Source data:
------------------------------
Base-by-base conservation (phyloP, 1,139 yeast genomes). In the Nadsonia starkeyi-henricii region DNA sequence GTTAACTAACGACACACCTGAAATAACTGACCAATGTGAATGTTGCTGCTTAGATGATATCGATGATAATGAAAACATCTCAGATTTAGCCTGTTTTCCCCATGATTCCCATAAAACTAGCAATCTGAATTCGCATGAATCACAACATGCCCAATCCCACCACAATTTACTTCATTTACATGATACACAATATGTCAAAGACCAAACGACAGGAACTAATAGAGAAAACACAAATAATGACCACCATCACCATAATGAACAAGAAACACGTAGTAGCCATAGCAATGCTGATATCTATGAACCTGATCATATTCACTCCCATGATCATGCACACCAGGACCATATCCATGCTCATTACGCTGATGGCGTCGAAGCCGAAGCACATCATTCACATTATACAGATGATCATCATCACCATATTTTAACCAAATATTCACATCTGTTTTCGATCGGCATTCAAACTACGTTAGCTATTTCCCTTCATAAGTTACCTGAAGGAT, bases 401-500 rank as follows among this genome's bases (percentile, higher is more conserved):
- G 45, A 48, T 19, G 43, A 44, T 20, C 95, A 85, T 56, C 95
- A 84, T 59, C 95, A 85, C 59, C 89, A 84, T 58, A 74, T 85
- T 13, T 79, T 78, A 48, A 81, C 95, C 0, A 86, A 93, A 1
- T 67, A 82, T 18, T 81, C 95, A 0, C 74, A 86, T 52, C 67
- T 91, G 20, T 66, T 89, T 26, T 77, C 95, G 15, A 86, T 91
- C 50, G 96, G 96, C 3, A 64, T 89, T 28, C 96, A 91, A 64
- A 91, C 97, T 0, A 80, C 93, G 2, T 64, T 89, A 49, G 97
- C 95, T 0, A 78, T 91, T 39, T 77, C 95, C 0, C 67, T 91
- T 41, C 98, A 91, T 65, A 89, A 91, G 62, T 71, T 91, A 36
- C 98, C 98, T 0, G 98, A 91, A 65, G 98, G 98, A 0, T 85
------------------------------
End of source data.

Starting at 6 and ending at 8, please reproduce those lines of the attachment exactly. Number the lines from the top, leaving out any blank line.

- T 91, G 20, T 66, T 89, T 26, T 77, C 95, G 15, A 86, T 91
- C 50, G 96, G 96, C 3, A 64, T 89, T 28, C 96, A 91, A 64
- A 91, C 97, T 0, A 80, C 93, G 2, T 64, T 89, A 49, G 97